Structural Topic Models

Structural topic models are an extension of LDA that allow us to explicitly model text metadata such as date or author as covariates of the topic prevalence and/or topic words distributions. In the stm package it has excellent support for R (see (although fitting the models can be a bit slower than fitting regular LDA models)

In this document we will model the State of the Union speeches of Bush and Obama, using the year and President as covariates. First, we read the data into a (quanteda) corpus to make sure the metadata is kept with the text, and then we create a dfm:

data("sotu_texts", package="corpustools")
sotu_texts$id = as.character(sotu_texts$id)
sotu_texts$year = as.numeric(format(sotu_texts$date, "%Y"))
sotu = corpus(sotu_texts, docid_field="id", text_field="text")
sotu_dfm = dfm(sotu, remove_punct=T, remove=stopwords("english"))
sotu_dfm = dfm_trim(sotu_dfm, min_count = 2)
date party president year
111552549 2001-02-27 Republicans George W. Bush 2001
111552556 2001-02-27 Republicans George W. Bush 2001
111552570 2001-02-27 Republicans George W. Bush 2001
111552599 2001-02-27 Republicans George W. Bush 2001
111542780 2001-02-27 Republicans George W. Bush 2001
111542800 2001-02-27 Republicans George W. Bush 2001
Barack Obama George W. Bush
554 536

Now, we can use the stm function to fit a topic model. First, let’s fit one without any covariates:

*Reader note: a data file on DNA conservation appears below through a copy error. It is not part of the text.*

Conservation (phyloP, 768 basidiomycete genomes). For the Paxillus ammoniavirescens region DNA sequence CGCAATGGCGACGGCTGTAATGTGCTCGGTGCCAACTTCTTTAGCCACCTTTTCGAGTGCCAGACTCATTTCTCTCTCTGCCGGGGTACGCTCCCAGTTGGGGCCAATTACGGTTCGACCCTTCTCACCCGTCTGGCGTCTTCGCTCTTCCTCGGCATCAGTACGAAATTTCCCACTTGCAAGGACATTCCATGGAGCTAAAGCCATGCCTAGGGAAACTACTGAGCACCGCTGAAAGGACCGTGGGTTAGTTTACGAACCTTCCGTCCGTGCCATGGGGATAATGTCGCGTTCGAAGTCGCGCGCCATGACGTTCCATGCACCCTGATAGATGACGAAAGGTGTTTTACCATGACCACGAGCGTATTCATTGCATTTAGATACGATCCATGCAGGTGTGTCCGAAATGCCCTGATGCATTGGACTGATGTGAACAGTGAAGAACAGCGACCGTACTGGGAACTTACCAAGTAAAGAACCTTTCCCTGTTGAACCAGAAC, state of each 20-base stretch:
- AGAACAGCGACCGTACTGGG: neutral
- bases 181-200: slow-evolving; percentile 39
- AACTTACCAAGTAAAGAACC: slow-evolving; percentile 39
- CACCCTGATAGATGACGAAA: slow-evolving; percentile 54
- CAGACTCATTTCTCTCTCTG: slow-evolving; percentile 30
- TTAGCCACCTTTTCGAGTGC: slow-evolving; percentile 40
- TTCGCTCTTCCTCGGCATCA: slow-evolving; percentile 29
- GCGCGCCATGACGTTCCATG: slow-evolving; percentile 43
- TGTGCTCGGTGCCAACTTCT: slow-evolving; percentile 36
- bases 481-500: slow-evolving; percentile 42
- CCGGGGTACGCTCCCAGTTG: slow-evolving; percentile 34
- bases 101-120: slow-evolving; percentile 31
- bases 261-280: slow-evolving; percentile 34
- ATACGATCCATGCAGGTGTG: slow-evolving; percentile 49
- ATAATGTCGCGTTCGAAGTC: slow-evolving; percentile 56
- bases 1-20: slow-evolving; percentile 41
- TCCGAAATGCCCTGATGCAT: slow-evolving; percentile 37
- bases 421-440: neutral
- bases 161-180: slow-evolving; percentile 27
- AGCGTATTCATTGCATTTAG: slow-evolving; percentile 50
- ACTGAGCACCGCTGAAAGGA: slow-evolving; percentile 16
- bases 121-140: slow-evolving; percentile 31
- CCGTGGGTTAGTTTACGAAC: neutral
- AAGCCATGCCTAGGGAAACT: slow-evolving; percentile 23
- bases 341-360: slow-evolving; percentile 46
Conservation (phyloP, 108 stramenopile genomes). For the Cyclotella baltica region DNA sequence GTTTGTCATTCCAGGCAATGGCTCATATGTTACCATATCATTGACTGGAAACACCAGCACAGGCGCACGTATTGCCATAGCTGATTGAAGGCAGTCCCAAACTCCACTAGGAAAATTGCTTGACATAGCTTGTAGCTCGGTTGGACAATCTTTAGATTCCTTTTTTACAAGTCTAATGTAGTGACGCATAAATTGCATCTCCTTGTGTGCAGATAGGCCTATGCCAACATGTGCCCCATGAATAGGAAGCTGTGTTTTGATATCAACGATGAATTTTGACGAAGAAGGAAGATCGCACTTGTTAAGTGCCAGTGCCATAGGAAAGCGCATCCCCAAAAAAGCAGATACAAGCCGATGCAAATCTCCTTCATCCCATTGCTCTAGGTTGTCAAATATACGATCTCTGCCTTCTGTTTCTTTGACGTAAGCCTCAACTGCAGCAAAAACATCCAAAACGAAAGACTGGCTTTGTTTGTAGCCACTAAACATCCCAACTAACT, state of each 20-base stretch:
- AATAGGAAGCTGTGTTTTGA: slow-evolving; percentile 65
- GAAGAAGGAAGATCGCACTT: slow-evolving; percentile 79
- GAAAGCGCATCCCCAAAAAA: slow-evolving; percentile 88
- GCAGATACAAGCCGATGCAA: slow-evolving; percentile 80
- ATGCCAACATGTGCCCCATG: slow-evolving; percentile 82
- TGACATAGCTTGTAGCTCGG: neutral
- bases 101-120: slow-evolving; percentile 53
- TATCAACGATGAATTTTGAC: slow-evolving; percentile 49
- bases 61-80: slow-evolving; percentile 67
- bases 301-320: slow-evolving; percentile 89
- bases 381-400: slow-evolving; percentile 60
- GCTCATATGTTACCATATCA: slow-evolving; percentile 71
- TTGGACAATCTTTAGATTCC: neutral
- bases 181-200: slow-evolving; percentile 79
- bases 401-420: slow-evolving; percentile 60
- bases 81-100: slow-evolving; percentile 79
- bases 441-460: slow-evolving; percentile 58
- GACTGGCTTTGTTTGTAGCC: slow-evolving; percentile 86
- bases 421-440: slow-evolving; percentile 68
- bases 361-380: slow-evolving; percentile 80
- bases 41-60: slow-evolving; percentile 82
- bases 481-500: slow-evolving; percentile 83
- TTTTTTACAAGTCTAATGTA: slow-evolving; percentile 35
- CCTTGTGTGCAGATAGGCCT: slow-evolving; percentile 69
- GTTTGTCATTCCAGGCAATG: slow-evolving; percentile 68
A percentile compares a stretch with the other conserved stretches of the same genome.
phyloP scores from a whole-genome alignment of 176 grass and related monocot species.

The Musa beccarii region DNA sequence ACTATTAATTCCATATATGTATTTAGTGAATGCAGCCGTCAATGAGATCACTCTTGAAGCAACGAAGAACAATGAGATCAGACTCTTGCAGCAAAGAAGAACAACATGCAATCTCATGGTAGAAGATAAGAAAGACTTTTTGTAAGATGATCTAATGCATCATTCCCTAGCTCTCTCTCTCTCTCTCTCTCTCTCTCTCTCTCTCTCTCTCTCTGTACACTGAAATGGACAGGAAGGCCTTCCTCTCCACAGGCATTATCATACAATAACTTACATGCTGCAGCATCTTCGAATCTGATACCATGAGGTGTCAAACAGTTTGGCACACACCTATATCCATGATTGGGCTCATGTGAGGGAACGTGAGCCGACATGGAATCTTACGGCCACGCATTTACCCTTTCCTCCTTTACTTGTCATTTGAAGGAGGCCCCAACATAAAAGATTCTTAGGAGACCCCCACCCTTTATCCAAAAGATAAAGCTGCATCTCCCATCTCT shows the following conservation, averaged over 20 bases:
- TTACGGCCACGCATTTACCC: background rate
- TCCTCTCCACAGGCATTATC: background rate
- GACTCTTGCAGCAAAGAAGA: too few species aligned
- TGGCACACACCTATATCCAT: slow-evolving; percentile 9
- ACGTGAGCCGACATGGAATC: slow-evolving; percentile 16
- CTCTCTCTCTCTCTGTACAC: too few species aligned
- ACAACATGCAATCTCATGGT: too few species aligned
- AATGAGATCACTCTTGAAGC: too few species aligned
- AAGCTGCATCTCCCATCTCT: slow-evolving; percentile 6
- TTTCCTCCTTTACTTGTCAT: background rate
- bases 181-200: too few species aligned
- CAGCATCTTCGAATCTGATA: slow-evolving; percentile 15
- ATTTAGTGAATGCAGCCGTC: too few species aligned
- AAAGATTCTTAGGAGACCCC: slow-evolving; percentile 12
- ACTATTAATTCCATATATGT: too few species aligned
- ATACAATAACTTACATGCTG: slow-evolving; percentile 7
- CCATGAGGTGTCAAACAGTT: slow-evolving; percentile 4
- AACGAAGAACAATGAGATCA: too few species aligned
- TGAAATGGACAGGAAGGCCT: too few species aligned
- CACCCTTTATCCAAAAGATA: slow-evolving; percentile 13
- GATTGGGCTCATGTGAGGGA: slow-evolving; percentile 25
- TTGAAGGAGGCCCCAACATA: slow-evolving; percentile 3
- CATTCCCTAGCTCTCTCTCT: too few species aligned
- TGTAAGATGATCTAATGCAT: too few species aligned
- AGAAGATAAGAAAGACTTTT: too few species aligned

m = stm(sotu_dfm, K = 10, max.em.its = 100, control=list(alpha=1))

This words similarly to a regular topic model, but it also models correlations between topics. To inspect topic model results, we can use functions from the stm package:

plot(m, type="summary")

labelTopics(m, topic=9)
## Topic 9 Top Words:
##       Highest Prob: energy, new, jobs, years, america, clean, economy 
##       FREX: house, solar, environment, energy, cleaner, clean, oil 
##       Lift: 2017, 75, 80, acres, all-of-the-above, answers, automobiles 
##       Score: house, energy, clean, oil, jobs, solar, renewable

By default, stm gives multiple ways of inspecting top words: simple highest probabibility (the first row) and three ways of finding the most ‘typical’ words by focusing on words that are less common in other topics.

We can also plot the words per topic and the words ‘between’ two topics:

cloud(m, topic=9)

plot(m, type="perspectives", topics=c(4,5))

Prevalence covariate

Now, let’s model year as a covariance of the prevalence:

m2 = stm(sotu_dfm, K = 10, prevalence =~ year, max.em.its = 100)

Besides the functions above, we can now also model the effect of year using the estimateEffect function:

prep <- estimateEffect(1:10 ~ year, stmobj = m2, meta = docvars(sotu_dfm))
summary(prep, topics=1)
## Call:
## estimateEffect(formula = 1:10 ~ year, stmobj = m2, metadata = docvars(sotu_dfm))
## Topic 1:
## Coefficients:
##               Estimate Std. Error t value Pr(>|t|)    
## (Intercept) -14.191420   3.250115  -4.366 1.38e-05 ***
## year          0.007116   0.001619   4.396 1.21e-05 ***
## ---
## Signif. codes:  0 '***' 0.001 '**' 0.01 '*' 0.05 '.' 0.1 ' ' 1

And plot the topic prevalences over time:

plot(prep, "year", method = "continuous", topics = c(1,3), model = m2)